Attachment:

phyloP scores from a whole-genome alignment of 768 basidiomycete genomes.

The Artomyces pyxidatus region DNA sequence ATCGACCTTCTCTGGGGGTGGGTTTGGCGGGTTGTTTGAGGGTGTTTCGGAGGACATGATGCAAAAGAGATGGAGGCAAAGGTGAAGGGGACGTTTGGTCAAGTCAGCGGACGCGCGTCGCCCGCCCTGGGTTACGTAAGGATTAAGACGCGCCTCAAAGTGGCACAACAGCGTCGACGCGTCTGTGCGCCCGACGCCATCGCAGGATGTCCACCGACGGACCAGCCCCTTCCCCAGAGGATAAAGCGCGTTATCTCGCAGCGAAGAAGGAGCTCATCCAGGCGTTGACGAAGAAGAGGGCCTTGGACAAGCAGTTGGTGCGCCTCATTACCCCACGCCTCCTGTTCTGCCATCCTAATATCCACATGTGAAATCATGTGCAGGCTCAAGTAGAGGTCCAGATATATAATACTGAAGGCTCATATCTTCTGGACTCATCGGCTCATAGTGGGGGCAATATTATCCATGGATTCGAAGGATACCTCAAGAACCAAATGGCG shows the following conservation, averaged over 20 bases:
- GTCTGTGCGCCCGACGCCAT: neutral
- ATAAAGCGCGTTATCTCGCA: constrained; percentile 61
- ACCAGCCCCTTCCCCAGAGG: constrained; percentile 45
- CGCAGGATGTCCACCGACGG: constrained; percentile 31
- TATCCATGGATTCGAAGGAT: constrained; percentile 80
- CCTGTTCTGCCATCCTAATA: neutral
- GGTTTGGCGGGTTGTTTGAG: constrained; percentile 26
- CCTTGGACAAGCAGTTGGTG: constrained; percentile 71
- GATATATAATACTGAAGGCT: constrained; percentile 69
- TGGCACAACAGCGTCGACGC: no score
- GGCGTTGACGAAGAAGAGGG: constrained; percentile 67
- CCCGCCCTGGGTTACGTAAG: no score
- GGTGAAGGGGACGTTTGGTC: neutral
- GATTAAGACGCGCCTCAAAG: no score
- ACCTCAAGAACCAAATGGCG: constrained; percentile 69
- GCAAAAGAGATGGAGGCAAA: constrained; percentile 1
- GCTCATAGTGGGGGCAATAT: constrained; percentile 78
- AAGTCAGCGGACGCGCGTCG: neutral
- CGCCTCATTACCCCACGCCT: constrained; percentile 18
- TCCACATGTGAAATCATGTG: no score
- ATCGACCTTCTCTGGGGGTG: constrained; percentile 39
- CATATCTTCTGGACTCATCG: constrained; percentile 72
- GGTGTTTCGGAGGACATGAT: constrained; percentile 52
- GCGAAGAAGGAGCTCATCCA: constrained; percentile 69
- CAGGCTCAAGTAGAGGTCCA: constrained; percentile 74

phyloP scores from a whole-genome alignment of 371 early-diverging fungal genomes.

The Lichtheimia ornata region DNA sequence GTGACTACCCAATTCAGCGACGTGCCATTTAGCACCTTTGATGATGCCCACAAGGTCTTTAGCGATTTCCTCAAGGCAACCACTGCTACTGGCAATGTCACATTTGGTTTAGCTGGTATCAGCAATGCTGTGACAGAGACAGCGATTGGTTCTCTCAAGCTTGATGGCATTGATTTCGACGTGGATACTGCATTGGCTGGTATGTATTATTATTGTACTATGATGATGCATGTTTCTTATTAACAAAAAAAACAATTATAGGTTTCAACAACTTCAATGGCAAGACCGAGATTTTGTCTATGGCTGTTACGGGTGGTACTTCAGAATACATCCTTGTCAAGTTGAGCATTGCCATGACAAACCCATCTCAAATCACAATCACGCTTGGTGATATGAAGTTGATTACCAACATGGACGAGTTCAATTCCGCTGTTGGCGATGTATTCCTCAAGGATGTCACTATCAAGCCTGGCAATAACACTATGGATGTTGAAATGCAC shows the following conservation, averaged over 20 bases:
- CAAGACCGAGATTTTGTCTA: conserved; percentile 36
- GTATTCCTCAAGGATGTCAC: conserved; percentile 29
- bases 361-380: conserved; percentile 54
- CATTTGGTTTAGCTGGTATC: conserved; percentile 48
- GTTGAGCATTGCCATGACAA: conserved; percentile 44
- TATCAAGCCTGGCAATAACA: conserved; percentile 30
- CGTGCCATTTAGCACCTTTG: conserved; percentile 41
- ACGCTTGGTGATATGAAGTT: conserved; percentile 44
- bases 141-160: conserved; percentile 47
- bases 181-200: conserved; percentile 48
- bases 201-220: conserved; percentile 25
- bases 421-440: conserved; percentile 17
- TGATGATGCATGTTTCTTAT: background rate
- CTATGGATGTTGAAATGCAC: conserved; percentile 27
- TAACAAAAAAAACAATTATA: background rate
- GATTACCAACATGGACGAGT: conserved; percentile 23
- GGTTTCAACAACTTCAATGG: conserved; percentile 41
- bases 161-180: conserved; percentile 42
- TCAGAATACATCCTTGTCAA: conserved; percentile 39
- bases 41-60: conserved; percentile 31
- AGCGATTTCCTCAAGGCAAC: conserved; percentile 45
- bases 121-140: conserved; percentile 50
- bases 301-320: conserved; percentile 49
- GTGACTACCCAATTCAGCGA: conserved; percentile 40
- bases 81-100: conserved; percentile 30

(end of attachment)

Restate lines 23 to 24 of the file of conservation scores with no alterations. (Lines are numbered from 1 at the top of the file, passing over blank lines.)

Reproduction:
- ATCGACCTTCTCTGGGGGTG: constrained; percentile 39
- CATATCTTCTGGACTCATCG: constrained; percentile 72